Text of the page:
A shot-in-the-dark-slight-chance-you-may-really-dig-this-musician: Frank Turner.
A: I don’t think there’s one thing that it “says” because every situation is different, different players thrive or improve in different situations because maybe they get it, finally, or maybe they just fit better or maybe they just mature with time.
So I think it says more about circumstances than it does personalities for the most part.
Now, I don’t know if there’s a “table” but the braintrust would include the GM, his assistants and scouts, the head coach and members of his staff. It’s basically a collaborative effort but the guy with the big title makes the final call all the time.
Q: Hi Doug
Over this past season, small ball seemed to be the trend. Miami dominated with Lebron at the 4; the Knicks did well with Melo playing power forward; and Denver won a lot when they had Gallinari at power forward, too. It seemed that many people wanted to see Durant play the 4 more often as well. Then in the playoffs, the Dubs seemed to be doing great with Barnes as a stretch 4.
Now, most of the teams left have some pretty traditional big men: Indiana, Memphis, San Antonio. Is there something significant in that? In today's NBA, does big still beat small, or was this just a random thing? And is small ball popular largely because the Heat make it work with Lebron? Maybe it works for them because he's a superlative player, and other teams can't hope to duplicate that success?
Keep up the good work,
A: I think it’s probably random (again, if Westbrook doesn’t get hurt we might be thinking about how effective “small” is for the Thunder) and the Heat are certainly proof that it works simply because of the make up of their roster.
I think the move to “small” is a bit of a misnomer, you still have 6-8, 6-10 fours, just ones with what could be considered non-traditional skills.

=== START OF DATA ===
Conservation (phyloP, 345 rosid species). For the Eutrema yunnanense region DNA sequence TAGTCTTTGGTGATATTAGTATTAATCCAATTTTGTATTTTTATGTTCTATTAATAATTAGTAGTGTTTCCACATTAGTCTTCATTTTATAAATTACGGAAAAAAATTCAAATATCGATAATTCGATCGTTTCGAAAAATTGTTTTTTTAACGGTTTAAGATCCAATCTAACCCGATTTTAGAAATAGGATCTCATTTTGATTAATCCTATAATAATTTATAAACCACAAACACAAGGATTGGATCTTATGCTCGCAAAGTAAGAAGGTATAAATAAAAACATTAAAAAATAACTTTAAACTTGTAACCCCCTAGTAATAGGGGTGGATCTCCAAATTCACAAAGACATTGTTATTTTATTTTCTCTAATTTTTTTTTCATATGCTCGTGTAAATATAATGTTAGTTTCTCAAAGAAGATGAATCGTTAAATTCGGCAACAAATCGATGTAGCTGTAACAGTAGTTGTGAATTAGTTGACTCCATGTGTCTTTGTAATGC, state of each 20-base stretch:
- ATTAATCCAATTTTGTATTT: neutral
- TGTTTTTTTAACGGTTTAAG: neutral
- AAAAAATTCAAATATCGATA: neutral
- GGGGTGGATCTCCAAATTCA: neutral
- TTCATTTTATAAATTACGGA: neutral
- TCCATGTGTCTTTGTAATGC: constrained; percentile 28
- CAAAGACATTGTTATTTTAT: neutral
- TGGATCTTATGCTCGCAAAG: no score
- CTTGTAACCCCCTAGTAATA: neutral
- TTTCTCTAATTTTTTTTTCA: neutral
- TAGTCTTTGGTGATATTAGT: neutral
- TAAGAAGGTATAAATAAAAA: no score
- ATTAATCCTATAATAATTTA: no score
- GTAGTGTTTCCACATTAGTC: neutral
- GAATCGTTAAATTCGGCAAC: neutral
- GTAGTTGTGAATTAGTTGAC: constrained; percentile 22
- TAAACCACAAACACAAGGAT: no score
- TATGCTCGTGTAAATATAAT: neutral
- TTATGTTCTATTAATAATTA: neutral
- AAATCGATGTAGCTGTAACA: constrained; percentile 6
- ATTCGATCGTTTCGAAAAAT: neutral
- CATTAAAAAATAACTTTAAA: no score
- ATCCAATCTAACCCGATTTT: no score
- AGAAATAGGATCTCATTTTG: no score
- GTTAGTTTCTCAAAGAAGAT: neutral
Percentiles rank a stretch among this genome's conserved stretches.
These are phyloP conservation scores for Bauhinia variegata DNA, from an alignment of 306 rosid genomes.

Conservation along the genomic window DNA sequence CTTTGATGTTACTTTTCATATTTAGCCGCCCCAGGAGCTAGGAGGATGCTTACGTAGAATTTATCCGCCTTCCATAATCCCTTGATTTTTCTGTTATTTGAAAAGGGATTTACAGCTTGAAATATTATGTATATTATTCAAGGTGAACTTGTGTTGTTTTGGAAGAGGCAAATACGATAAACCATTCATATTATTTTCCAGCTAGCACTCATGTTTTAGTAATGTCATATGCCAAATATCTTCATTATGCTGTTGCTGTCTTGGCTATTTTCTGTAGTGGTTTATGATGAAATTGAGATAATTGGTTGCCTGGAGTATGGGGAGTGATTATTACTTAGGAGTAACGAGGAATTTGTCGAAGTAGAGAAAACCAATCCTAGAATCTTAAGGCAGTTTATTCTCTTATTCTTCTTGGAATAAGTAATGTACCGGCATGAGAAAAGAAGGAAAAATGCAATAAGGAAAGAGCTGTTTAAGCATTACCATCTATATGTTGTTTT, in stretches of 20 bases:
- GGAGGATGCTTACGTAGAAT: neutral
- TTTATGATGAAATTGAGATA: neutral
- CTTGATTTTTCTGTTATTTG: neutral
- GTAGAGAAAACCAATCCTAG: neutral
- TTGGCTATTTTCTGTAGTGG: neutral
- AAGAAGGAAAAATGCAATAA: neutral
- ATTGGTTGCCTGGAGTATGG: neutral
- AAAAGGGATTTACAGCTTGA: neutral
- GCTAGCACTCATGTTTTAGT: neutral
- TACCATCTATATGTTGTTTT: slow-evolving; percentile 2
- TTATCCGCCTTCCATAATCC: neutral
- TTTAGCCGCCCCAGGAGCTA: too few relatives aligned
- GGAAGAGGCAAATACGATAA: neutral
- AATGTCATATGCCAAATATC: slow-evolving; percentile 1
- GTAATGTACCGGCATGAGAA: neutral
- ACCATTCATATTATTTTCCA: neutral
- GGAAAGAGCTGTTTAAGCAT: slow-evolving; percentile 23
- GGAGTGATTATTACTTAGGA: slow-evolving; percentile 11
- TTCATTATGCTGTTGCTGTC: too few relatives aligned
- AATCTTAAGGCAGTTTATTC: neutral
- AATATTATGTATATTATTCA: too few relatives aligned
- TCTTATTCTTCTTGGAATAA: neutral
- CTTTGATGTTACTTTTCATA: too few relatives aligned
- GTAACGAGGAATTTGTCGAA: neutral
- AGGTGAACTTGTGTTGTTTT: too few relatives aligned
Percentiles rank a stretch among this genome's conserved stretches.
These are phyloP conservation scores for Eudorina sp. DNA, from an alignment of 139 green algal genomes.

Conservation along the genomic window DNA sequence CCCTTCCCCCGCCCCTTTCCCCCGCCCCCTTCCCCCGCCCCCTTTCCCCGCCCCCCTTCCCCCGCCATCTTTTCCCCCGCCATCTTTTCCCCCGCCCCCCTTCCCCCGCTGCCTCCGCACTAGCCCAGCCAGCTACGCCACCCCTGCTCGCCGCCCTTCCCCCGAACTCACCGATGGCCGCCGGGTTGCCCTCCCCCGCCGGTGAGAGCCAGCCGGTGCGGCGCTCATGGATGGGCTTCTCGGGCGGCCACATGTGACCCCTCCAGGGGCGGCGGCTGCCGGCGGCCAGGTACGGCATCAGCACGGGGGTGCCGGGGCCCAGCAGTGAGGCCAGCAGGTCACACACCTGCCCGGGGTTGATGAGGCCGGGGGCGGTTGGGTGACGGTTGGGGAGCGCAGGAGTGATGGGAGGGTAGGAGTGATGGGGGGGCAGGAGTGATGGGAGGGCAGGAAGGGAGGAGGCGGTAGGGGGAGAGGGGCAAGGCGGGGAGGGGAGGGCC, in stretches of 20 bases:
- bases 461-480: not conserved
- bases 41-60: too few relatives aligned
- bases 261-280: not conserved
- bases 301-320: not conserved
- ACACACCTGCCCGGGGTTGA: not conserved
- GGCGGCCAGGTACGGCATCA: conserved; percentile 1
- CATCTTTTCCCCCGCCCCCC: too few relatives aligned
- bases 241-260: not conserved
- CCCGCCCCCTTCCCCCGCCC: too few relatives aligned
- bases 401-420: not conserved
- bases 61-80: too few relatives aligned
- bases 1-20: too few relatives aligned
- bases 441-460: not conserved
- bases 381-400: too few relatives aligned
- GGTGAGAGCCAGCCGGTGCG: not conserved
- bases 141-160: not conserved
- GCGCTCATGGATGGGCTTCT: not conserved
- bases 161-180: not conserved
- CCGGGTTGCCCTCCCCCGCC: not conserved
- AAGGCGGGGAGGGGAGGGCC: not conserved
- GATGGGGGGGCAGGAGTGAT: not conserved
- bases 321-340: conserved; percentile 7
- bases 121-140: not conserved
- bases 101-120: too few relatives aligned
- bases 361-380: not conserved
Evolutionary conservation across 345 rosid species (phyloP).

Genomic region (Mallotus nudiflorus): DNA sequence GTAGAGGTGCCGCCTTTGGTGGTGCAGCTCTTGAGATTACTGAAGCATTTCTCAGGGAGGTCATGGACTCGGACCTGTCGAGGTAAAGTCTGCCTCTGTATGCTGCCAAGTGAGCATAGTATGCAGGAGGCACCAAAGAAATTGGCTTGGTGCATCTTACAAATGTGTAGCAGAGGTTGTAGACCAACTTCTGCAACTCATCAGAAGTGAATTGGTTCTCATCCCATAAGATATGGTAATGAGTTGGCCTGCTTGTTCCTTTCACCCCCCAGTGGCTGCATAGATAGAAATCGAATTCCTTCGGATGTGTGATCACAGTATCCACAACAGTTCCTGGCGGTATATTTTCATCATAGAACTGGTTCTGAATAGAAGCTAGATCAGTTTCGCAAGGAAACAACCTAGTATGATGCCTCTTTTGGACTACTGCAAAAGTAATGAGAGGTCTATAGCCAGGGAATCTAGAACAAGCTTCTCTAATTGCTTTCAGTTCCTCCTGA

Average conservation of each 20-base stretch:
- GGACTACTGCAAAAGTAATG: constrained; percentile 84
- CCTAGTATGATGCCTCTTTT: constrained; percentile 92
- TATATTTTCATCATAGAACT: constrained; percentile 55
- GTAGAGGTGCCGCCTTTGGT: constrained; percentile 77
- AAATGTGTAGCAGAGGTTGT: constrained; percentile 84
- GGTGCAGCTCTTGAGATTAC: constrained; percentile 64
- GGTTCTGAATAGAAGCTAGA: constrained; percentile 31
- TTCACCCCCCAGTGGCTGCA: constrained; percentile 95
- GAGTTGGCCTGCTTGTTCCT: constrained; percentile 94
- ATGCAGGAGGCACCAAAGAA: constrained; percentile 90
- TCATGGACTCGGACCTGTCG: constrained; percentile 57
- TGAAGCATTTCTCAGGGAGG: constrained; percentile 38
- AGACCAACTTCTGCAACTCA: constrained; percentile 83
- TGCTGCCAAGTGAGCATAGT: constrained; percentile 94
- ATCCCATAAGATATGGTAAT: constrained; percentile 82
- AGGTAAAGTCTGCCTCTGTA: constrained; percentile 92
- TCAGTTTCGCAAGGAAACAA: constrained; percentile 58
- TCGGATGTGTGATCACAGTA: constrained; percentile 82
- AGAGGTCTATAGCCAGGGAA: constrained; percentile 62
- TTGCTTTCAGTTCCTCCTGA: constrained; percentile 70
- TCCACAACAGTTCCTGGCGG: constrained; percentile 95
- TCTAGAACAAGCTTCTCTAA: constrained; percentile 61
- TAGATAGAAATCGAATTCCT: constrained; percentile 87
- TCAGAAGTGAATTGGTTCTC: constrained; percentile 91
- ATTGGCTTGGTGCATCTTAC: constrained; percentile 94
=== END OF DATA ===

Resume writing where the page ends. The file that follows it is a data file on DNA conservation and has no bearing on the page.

What it is, mostly, is coaches adapting to what they have at their disposal and finding ways to maximize their talent.
Q: Hi Doug
Been an eventful week so far in Raptorland, and it's only Wednesday! I'm sure you're going to be inundated with questions about the big management changes, but two things came to my mind after reading the transcripts of the press conference.
Given that Bryan Colangelo is still held in high esteem by many teams and the NBA league (whatever local fans may think of him), and given his usually supremely confident nature, I find it hard to believe that he (as you've said before) couldn't get work elsewhere. Why did he agree to what seems to be a bit of an untenable position? It can't possibly be comfortable for him.
Lewicke talked about attracting stars to Toronto (yes I know, what else was he going to say), but it sounded like his solution was to build a better practice facility. I mean really? Would that really make that much of a difference? (Surely a winning team takes precedence).
Latinus est Graecus mihi
A: As we’ve mentioned, it’s absolutely not what Bryan’s first choice was but he has such an abiding interest in seeing this thing through he’s willing to change roles to still be a part of it. That said, if the presidency and general managership of another team came up, I’m sure he’d be interested but it would have to be a very good situation. He told us this week he’s got an NBA out clause is his contract but he’s not out seeking anything at this time.
A practice facility is certainly not the end all and be all and won’t be the one thing that decides whether a player comes here or not but these guys like to be coddled and to have an organization that will spend money to make them comfortable. It would just be part of a total package, a smallish part but one nonetheless.
And I will trust the Latin is a positive comment?
Q: Hi Doug
The revelation that Kevin Johnson was the mayor of Sacramento got me thinking... as a basketball fan who came of age in the mid-80s Magic Johnson was the man. And I remember the early 90s when KJ was lighting it up for the Suns and drawing comparison to Magic. Now, some 15 years after he retired, where do you think he stands in the pantheon of NBA point guards? Does he belong in the conversation with people like Magic in your opinion?
A: As good as Kevin Johnson was, and he was very, very good, I wouldn’t put him in the same category as Magic at any level; not sure I’d have him in my list of top 10 or 15 point guards, either.
But as NBAers who became politicians, he’d be close to the top of a list that probably begins with Bill Bradley.